In this article
Catering tips and tricks are needed now more than ever. Working in food preparation is a challenging industry, with plenty of rules, guidelines, and regulations to follow. You can take these in your stride and continue to improve your work and your business with our tips on catering.
In the UK, the hospitality sector is the third largest sector in the economy. More specifically, the food services management sector is estimated to be worth around £35 billion per year. Although this means there is a lot of competition in the industry, there is also room to grow. Our tips and tricks for catering businesses and employees aims to help you do exactly that.
Owners of catering businesses, catering managers, and all employees that handle food have a lot of responsibility. Everyone needs to stay up to date with food hygiene requirements and receive regular training, and there are lots of things that can be done to drive improvement in the meantime.
To make sure you are ready to face the challenges that come your way, we’re going to look at:
- The importance of food hygiene regulations.
- Tips to keep your catering business running smoothly.
- Keeping your kitchen in good working order.
- Tricks to keep your stock controlled and well-managed.
Giving you the tools you need to ensure your catering business is performing at its best.
Why is it important to follow food hygiene regulations?
We’ve all had a bad tummy after eating something dodgy. Usually, food poisoning is little more than diarrhoea and/or vomiting. Sometimes, eating bad food can lead to a much more severe illness that isn’t so easy to dismiss.
Working in direct contact with the food that people eat gives you great responsibility. It’s possible that you could inadvertently make someone very sick, or you can follow correct food hygiene regulations and be confident that you’re serving clean and well-cooked food.
Clearly, the most important reason you need to follow good food hygiene practices is to stop other people getting sick. Some of the common causes of food poisoning in the UK are:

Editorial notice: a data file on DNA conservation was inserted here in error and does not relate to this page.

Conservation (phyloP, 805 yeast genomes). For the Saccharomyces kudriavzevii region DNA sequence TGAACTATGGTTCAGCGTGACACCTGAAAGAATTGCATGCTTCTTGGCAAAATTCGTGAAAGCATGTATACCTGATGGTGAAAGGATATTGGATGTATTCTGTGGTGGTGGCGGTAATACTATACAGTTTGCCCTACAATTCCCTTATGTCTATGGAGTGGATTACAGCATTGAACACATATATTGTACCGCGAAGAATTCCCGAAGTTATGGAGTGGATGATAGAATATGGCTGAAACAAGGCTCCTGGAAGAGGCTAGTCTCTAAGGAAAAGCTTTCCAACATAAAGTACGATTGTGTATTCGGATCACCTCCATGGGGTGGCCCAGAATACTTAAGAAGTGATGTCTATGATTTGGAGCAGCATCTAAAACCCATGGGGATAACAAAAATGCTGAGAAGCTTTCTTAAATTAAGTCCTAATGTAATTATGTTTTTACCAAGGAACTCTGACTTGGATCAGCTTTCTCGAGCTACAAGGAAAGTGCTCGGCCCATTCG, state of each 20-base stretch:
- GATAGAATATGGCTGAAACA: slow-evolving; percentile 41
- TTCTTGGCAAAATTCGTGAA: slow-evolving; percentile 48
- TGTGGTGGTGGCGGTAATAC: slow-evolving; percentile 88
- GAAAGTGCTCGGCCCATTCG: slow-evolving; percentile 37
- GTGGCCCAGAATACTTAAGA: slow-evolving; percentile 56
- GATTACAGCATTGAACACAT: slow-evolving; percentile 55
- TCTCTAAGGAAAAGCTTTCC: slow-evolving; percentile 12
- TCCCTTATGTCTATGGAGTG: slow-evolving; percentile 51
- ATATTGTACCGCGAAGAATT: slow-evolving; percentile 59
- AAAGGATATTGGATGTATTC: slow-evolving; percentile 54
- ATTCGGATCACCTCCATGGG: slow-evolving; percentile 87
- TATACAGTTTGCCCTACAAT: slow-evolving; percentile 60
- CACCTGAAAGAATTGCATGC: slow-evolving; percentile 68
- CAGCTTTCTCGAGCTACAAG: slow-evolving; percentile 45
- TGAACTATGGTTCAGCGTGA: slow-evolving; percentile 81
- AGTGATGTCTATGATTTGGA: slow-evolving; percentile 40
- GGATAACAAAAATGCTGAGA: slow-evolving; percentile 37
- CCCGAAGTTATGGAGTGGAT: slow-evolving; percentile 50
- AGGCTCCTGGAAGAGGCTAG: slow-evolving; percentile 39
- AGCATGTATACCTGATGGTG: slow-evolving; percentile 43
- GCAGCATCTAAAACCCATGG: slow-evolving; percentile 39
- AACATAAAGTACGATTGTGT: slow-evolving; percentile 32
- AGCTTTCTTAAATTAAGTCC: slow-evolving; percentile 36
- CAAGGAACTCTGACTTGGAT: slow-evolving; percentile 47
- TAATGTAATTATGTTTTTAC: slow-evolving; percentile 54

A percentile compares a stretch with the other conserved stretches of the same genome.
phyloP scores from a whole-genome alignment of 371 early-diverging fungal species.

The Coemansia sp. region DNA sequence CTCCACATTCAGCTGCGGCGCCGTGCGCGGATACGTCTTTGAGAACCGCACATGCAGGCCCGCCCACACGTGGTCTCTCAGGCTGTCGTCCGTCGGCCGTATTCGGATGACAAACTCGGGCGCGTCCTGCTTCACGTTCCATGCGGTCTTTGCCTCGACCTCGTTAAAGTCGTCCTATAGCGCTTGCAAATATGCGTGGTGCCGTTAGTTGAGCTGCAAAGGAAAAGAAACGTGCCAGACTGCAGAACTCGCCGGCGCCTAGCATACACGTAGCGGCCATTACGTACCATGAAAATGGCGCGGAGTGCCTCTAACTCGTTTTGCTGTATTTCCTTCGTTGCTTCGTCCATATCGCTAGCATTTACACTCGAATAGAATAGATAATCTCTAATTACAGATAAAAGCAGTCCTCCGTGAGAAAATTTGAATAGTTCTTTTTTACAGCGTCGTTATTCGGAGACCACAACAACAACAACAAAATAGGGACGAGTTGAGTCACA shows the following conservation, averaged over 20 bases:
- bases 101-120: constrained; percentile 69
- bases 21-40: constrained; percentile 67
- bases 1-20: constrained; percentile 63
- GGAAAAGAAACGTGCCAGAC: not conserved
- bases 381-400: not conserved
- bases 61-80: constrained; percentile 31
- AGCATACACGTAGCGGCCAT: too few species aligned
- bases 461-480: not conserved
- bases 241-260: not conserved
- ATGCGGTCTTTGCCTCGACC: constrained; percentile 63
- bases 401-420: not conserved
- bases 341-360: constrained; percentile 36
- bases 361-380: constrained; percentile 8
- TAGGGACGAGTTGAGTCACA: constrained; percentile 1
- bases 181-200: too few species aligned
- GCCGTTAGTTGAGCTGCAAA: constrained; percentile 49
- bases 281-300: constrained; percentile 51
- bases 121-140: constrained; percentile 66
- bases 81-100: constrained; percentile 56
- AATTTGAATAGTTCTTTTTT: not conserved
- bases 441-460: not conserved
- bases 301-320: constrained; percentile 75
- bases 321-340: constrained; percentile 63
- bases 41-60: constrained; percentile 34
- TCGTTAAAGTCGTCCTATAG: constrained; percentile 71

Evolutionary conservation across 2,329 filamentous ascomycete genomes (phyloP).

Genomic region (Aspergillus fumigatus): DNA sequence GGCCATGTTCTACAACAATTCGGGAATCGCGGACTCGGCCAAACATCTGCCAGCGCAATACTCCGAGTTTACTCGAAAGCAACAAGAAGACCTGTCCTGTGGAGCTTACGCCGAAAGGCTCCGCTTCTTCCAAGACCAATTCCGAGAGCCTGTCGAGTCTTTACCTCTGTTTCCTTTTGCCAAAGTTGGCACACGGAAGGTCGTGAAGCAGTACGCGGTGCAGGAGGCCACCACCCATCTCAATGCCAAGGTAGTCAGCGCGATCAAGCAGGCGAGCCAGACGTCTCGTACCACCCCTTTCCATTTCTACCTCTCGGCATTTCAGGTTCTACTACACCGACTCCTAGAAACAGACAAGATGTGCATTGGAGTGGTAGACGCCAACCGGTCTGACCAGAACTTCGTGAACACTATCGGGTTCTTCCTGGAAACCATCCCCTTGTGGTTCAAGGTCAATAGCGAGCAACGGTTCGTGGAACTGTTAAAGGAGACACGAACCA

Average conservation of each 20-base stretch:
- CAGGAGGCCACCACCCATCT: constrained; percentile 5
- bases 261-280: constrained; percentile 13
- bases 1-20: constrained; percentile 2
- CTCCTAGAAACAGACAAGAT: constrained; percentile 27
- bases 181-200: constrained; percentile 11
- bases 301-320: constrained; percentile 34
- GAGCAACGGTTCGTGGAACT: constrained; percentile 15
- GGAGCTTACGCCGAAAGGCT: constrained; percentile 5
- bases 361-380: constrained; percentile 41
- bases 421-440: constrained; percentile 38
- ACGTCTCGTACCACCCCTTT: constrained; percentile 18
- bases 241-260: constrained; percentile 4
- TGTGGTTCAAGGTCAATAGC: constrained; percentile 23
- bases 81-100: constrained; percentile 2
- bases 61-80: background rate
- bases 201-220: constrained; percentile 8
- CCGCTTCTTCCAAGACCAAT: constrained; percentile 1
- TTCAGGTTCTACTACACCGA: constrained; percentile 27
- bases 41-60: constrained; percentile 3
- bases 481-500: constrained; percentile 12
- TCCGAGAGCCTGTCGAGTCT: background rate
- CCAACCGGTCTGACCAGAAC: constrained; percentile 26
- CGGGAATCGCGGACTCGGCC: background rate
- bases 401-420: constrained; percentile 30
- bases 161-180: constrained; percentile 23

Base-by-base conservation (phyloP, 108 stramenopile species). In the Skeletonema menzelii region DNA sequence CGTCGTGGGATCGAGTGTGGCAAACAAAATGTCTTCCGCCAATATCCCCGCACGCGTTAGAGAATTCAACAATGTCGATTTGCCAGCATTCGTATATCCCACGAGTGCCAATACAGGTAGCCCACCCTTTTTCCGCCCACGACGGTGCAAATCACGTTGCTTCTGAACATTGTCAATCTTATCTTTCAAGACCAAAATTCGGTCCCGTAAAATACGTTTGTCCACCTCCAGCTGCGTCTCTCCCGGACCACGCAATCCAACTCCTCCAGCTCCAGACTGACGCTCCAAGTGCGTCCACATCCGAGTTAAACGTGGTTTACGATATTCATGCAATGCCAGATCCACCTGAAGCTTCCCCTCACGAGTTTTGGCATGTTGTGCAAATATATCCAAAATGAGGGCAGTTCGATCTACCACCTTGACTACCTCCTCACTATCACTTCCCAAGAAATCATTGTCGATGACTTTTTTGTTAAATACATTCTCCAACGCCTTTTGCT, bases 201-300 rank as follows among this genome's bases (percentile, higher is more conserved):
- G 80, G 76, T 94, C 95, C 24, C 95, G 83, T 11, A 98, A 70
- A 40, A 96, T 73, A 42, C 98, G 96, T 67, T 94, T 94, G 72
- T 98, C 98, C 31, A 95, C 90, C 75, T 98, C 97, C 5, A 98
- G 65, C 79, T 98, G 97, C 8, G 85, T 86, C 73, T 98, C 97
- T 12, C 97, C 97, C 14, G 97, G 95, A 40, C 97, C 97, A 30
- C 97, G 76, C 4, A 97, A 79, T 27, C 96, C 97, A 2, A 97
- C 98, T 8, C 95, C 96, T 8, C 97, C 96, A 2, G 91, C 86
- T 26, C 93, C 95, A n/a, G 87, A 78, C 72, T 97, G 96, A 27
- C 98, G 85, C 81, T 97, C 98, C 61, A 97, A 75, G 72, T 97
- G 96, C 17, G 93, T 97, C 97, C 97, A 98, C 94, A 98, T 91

- Campylobacter – The most common bacteria to cause food poisoning in the UK, usually found in undercooked poultry
- Salmonella – Found in raw eggs and meat and unpasteurised dairy products
- Listeria – Common in chilled, “ready-to-eat” foods like cooked meats and soft cheeses
- Escherichia coli (E. coli) – Usually caught from undercooked beef and unpasteurised dairy products
- Shigella – These bacteria cause dysentery and is usually due to washing food in dirty water
- Viruses – Norovirus and others are passed from person to person due to poor hand hygiene
- Parasites – Not common in the UK but can be picked up from uncooked meats and dirty water
You can mitigate all of these by following good food hygiene practices.
Further, you will encounter customers who have food allergies. An allergic reaction to nuts can lead to anaphylactic shock in extreme circumstances. When you have good food hygiene practices in your production areas you can prevent allergens moving from one type of food to another, thus protecting your customers.
As well as protecting the people who come into contact with the food in your catering business, good food hygiene protects the business. You can expect your food business to be inspected every six months, although it could be less depending on your local authority.
Your business will be given a public rating based on your adherence to food hygiene requirements. A five-star rating will give customers confidence in you; a low rating could lose you business. You might even get closed down if you get a low rating and will need to invest to get your rating back up. Good food hygiene is good for business.
Catering tips and tricks
Whether you’re new to the catering industry or have been operating in the sector for years, there’s still room to learn and understand more. Our tips and tricks for catering are designed to get you to revisit some basic ideas and, hopefully, give you some inspiration to change up your processes.
We don’t mean cut corners and do everything cheap. Saving money in your business will see you through tough patches. Contract caterers might have times when there are less clients coming through the door; caterers in the hospitality industry will likely face seasonal peaks and troughs.